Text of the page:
Seconds before the race was about to begin, the Tarahumara vanished. Same eye of the tiger as lastyear, Ken thought dismissively; just as before, the timid Tarahumara had hidden themselves at thevery rear of the pack. At the blast of the shotgun, they trotted off in last place. And in last placethey remained, ignored and inconsequential…… until mile 40, when Victoriano Churro (the Keebler look-alike with a taste for pastels) andCerrildo Chacarito (the forty-something goat farmer) began quietly, almost nonchalantly, pitterpatteringtheir way along the edges of the trail, picking off a few runners at a time as they beganthe three-mile mountain climb to Hope Pass. Manuel Luna caught up and locked in beside them,the three elders leading the younger Tarahumara like a wolf pack on the hunt.

Heeya! Ken whooped and hollered like a bullrider when he saw the Tarahumara heading backtoward him after the fifty-mile turnaround. Something strange was going on; Ken could tell by theweird look on their faces. He’d seen every single Leadville runner for the past decade, and not oneof them had ever looked so freakishly … normal. Ten straight hours of mountain running willeither knock you on your ass or plant its flag on your face, no exceptions. Even the bestultrarunners by this point are heads down and digging deep, focusing hard on the near-impossibletask of getting each foot to follow the other. But that old guy? Victoriano? Totally cool. Like hejust woke up from a nap, scratched his belly, and decided to show the kids how the big boys playthis game.

By mile 60, the Tarahumara were, flying. Leadville has aid stations every fifteen miles or so wherehelpers resupply their runners with food, dry socks, and flashlight batteries, but theTarahumara(can) were moving so fast, Rick and Kitty couldn’t drive around the mountain fast enoughto keep up with them.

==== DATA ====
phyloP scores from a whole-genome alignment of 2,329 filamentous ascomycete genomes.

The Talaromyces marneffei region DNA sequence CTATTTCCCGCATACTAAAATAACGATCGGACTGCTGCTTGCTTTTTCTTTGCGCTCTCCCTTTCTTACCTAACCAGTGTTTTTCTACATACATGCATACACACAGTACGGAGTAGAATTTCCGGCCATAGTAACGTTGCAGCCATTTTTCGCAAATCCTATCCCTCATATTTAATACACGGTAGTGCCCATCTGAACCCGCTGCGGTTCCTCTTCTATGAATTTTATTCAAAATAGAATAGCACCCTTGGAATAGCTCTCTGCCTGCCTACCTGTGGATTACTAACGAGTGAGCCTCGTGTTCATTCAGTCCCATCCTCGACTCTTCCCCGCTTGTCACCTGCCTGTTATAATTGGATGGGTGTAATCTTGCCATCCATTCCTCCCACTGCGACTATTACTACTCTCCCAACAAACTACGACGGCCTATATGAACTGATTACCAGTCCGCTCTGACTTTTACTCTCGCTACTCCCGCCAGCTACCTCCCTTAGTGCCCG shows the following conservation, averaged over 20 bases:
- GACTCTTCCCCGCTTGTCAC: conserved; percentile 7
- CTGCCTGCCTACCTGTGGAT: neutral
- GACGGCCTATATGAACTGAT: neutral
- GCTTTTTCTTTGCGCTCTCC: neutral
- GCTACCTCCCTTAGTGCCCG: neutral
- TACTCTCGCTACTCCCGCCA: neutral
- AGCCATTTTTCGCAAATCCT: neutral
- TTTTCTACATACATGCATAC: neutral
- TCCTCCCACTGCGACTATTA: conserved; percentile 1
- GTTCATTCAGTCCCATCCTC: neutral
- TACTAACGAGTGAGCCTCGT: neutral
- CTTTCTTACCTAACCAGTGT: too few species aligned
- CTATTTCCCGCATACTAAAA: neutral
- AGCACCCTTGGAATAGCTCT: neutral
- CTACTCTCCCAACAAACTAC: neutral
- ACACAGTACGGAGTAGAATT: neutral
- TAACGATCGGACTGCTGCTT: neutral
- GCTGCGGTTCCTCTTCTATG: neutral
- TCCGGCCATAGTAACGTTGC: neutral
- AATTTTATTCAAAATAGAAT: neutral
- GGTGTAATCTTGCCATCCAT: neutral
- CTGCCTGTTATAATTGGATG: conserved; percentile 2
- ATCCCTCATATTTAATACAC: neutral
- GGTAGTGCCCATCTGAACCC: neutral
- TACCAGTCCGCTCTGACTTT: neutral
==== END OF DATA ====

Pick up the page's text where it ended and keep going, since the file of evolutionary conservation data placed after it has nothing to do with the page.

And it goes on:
“They seemed to move with the ground,” said one awestruck spectator. “Kind of like a cloud, or afog moving across the mountains.”

This time, the Tarahumara weren’t two lonely tribesmen adrift in a sea of Olympians. Theyweren’t five confused villagers in awful canvas sneakers who hadn’t run since the road wasbulldozed into their village. This time, they were locked into a formation they’d practiced sincechildhood, with wily old vets up front and eager young bucks pushing from behind. They weresure-footed and sure of themselves. They were the Running People.

Meanwhile, a rather different endurance contest was taking place a few blocks from the finish line.

Every year, Leadville’s Sixth Street partyers cowboy up and spend the weekend trying to outlastthe runners. They start pounding at the blast of the starting gun, and keep downing ’em until therace officially ends, thirty hours later. Between J.ger and Jell-O shots, they also perform a criticaladvisory function: their job is to alert the timers at the finish line by going apeshit the second theyspot a runner emerging from the dark. This time, the boozers nearly blew it; at two in the morning,old Victoriano and Cerrildo came whisking by so quickly and quietly—“a fog moving across themountains”—they almost went unnoticed.

Victoriano hit the tape first, with Cerrildo right behind in second. Manuel Luna, whose newsandals had fallen apart at mile 83 and left his unprotected feet raw and bleeding, still surged backover the rocky trail around Turquoise Lake to finish fifth. The first non-Tarahumara finisher wasnearly a full hour behind Victoriano—a distance of roughly six miles.

The Tarahumara hadn’t just gone from last to first; they’d done serious damage to the record bookin the process. Victoriano was the oldest winner in race history, eighteen-year-old Felipe Torreswas the youngest finisher, and Team Tarahumara was the only squad to ever grab three of the topfive spots—even though its two top finishers had a combined age of nearly one hundred.

“It was amazing,” a hard-to-amaze participant named Harry Dupree would tell The New YorkTimes. After running Leadville twelve times himself, Dupree thought his days of being surprisedby anything in the race were over. Then he watched Victoriano and Cerrildo whiz past.

“Here were these little guys wearing sandals who never actually trained for the race. And theyblew away some of the best long-distance runners in the world.”